It appears that Aaron’s wife and daughters had made the move to Milton by this time; three-year-old daughter Roberta, “a bright and cheerful little girl, full of childish effusion and witty intelligence” according to Conner, already had made the news in November 1914 by falling down the attic stairs at Uncle Harry’s house in Lewes. A minor skull fracture was the result. Aaron moved his family into a larger home on Broad Street in early 1915, and with the birth of Samuel James later that year, they appeared well settled in Milton.
We can now return to the main topic of this post: the “act … done in Milton the likes of which was never done before in this town.” This was none other than a bris, or ritual circumcision of a Jewish boy a few days after birth, and also the occasion for naming the child. David A. Conner was invited to the ceremony at the home of Aaron Hankin and, along with others from the town, witnessed the rite. The infant was Samuel James Hankin, weighing in at 7½ pounds at birth, the firstborn son of Aaron and Sadie. A rabbi from Wilmington performed the circumcision. We can take Conner at his word that a bris had never before been performed in Milton, as he had been a resident of the town for more than forty years at that point. If there was a bris in the past, he would have known about it.
Anyone who has read the book of Genesis as well as other parts of the Old Testament would know about the ancient Hebrews’ covenant with God and how that covenant was sealed; most of the church-going folk in Milton, who were serious readers of the Bible, fall into that category. It is one thing, though, to read about an ancient ritual and quite another to see it actually carried out in someone’s home, as Conner did on a Sunday morning.
While relations between the Gentiles of Milton and the Hankins appeared cordial and friendly, the southern third of Delaware had little contact with the vast number of immigrants from eastern and southern Europe that had flooded into the U. S. in the preceding three decades. Italian and Bohemian immigrants were seasonal workers in the canneries, brought in from Baltimore by train and living in bunkhouses at the canneries, but few settled in Milton permanently. More decades would pass, however, before the culture and religious practices of Russian Jews in become more familiar to the rural population. Not until the late 1930’s did a significant number of Jewish Kosher chicken wholesalers from New York City appear in Sussex County, buying up as much of the Sussex County chicken production as they could. More descendants of the Russian Jews would follow at mid-century.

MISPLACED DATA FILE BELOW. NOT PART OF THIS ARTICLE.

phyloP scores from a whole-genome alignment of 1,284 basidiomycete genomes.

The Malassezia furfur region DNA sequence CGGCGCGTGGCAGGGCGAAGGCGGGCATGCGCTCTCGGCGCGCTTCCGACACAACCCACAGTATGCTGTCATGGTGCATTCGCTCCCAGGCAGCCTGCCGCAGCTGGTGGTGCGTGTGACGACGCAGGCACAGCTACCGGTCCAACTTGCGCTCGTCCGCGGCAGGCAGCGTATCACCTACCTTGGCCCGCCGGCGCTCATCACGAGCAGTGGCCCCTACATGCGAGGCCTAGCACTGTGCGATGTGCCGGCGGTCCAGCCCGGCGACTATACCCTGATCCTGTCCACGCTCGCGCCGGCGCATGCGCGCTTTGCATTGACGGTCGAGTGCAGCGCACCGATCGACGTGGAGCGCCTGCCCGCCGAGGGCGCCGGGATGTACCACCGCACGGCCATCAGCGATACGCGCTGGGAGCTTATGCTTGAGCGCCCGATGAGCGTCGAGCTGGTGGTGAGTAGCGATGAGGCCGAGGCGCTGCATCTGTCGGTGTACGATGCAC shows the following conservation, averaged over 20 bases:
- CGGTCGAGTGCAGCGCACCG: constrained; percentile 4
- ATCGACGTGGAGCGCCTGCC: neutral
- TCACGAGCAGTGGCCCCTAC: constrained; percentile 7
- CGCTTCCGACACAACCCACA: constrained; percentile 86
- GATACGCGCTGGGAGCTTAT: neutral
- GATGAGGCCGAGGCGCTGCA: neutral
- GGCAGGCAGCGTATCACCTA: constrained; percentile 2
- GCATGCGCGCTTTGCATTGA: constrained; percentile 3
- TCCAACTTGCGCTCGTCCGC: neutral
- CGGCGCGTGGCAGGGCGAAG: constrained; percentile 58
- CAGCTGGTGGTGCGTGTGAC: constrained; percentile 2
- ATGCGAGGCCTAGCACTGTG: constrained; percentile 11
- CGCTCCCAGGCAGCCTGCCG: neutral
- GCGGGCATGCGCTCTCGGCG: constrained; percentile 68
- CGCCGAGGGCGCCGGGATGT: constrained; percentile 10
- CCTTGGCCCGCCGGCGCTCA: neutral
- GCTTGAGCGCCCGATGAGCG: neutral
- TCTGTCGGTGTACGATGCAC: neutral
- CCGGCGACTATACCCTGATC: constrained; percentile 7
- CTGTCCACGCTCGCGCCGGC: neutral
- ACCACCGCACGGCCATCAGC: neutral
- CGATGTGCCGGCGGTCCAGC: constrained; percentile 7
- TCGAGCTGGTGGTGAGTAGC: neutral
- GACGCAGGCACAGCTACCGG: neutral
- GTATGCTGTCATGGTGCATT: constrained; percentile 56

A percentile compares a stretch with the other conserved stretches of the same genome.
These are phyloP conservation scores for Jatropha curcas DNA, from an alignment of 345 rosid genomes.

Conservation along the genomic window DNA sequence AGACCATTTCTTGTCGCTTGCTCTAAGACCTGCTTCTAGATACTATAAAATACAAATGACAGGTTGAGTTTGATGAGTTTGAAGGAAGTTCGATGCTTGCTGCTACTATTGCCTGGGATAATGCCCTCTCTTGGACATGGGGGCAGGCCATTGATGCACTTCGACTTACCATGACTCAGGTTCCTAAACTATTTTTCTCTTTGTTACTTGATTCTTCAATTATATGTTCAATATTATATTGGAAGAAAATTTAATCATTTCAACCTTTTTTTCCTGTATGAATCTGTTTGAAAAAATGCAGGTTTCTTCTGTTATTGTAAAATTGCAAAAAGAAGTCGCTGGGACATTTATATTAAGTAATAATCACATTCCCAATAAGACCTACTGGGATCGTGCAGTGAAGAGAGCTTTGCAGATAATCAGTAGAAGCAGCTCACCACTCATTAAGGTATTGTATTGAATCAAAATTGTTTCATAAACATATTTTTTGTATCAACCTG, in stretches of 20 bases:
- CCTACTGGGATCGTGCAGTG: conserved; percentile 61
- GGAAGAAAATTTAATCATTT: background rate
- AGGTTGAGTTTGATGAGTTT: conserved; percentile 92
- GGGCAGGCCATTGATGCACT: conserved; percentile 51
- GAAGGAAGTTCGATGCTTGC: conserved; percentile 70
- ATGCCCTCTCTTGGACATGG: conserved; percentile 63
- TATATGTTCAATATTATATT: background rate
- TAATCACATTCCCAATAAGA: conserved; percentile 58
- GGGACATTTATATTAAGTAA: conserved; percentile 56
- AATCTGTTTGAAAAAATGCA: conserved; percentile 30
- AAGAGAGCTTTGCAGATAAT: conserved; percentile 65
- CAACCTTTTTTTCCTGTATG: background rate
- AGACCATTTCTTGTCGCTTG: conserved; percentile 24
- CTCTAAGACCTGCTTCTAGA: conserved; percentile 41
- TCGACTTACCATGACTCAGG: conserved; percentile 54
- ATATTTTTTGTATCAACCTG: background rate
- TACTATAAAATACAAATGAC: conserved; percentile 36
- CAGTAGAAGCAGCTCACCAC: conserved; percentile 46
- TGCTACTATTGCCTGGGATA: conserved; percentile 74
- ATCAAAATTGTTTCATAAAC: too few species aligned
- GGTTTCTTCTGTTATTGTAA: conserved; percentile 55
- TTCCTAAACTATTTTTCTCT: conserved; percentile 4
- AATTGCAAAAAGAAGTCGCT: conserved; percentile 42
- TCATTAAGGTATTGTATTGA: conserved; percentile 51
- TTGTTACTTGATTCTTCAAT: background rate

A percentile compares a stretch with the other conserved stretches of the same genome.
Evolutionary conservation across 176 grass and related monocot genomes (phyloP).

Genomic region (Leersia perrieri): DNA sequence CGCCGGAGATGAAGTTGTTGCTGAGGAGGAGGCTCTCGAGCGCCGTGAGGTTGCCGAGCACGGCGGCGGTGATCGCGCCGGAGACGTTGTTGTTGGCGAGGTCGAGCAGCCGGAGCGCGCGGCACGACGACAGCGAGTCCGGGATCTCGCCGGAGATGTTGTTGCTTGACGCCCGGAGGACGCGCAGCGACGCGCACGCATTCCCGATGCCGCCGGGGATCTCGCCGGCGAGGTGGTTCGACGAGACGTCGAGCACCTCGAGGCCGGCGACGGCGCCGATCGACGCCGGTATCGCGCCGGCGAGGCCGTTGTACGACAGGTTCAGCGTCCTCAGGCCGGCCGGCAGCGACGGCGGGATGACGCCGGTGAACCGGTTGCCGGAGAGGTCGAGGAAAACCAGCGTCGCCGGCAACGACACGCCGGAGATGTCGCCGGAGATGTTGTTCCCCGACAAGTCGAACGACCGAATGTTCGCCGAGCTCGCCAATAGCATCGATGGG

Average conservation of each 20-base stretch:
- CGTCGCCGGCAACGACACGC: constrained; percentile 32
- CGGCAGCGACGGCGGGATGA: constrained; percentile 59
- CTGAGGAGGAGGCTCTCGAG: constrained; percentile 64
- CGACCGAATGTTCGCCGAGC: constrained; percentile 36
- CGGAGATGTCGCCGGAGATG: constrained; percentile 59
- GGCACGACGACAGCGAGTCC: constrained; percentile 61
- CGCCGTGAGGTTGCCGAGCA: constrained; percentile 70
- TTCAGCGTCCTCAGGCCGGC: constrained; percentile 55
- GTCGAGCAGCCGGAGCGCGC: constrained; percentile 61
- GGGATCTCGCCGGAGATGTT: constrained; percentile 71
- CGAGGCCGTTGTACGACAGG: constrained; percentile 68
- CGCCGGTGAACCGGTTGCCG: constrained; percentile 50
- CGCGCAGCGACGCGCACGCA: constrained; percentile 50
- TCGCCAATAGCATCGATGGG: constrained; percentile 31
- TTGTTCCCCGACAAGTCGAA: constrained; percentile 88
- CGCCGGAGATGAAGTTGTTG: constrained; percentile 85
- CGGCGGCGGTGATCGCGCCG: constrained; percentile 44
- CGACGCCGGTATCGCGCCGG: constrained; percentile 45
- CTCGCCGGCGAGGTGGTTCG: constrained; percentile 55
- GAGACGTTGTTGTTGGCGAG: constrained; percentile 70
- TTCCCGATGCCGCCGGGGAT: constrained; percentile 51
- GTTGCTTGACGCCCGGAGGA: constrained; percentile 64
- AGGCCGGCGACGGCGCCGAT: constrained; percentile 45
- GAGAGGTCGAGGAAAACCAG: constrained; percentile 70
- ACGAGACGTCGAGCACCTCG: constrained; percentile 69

The future did not pan out so well for the Hankins. Harry, the pioneer of the family who settled in Lewes before 1900, died in 1917. In 1918, for reasons that are unclear, both Aaron and William took their families back to Wilmington, and the retail space in the Conwell building was offered for rent. Less than a month after their return to Wilmington, Aaron’s wife Sadie died of an hemorrhage.
On learning of Sadie’s death, David A. Conner wrote “The people of Milton were surprised, shocked and made sorrowful…” He also describes the deceased as “vivacious and full of life, and respected and loved by all who knew her.” That is about as personal a description of any of the Hankins ever recorded by Conner. Compared to other eulogies that Conner wrote in all the preceding years, this was quite terse. My feeling is that although Conner knew the Hankins and was invited to Aaron’s home at least once, he never formed a real bond with them.